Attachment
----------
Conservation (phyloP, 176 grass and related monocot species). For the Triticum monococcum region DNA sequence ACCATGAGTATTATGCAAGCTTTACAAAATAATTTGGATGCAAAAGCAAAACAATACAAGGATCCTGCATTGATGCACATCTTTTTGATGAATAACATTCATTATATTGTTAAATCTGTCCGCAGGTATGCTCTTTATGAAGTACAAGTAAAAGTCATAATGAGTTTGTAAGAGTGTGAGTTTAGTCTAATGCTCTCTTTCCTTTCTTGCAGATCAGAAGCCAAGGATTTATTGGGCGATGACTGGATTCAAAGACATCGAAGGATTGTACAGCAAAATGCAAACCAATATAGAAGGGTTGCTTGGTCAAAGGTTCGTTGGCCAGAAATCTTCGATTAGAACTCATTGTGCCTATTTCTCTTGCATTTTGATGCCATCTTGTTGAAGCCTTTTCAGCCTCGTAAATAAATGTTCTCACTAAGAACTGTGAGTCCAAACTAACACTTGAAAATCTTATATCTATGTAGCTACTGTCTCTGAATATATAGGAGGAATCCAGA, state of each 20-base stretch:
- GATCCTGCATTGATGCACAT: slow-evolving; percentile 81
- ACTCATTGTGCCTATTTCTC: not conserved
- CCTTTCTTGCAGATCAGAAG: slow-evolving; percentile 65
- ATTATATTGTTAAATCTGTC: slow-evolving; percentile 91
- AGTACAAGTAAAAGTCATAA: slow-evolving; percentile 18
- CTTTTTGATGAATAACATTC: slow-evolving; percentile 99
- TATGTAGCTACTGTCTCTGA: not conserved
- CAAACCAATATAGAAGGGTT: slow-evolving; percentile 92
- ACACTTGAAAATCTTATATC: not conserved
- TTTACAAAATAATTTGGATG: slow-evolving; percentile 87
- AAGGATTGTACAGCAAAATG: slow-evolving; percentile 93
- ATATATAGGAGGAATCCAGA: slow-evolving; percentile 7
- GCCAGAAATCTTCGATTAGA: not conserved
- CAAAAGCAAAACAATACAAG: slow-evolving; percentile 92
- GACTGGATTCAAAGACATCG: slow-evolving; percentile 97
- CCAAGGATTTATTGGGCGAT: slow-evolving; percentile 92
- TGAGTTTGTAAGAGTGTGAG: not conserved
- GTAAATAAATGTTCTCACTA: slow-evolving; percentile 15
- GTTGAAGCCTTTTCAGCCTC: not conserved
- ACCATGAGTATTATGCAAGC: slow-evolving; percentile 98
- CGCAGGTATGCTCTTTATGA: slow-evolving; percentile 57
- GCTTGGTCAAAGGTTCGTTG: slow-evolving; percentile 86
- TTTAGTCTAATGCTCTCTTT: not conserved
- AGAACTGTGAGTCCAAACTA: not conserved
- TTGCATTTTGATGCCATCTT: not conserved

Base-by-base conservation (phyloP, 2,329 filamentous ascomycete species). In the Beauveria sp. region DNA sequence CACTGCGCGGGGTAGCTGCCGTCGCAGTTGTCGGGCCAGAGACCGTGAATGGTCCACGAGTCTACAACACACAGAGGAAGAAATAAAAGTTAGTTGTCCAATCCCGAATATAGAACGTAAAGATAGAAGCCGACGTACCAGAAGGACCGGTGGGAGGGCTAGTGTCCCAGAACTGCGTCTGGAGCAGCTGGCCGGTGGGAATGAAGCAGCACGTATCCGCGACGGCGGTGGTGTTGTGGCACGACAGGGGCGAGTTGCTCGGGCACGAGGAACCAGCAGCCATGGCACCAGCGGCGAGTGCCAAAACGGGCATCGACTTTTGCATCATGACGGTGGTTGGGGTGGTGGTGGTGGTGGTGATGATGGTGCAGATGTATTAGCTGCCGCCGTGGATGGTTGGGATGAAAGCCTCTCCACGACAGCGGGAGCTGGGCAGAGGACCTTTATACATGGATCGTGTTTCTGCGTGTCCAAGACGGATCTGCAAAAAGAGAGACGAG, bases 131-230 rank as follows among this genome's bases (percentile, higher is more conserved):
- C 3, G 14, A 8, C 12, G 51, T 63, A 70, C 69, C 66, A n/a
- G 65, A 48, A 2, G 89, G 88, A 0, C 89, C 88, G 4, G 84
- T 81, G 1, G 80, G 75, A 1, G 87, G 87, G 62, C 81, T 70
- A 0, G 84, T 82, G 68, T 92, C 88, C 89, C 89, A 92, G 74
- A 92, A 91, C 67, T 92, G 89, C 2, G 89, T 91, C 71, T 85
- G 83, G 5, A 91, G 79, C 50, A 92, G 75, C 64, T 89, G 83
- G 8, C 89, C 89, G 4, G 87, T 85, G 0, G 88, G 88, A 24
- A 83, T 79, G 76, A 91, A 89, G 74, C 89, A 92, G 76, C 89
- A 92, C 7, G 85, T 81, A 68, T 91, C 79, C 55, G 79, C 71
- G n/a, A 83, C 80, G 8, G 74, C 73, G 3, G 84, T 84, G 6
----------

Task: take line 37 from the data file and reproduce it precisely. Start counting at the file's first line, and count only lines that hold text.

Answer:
- G n/a, A 83, C 80, G 8, G 74, C 73, G 3, G 84, T 84, G 6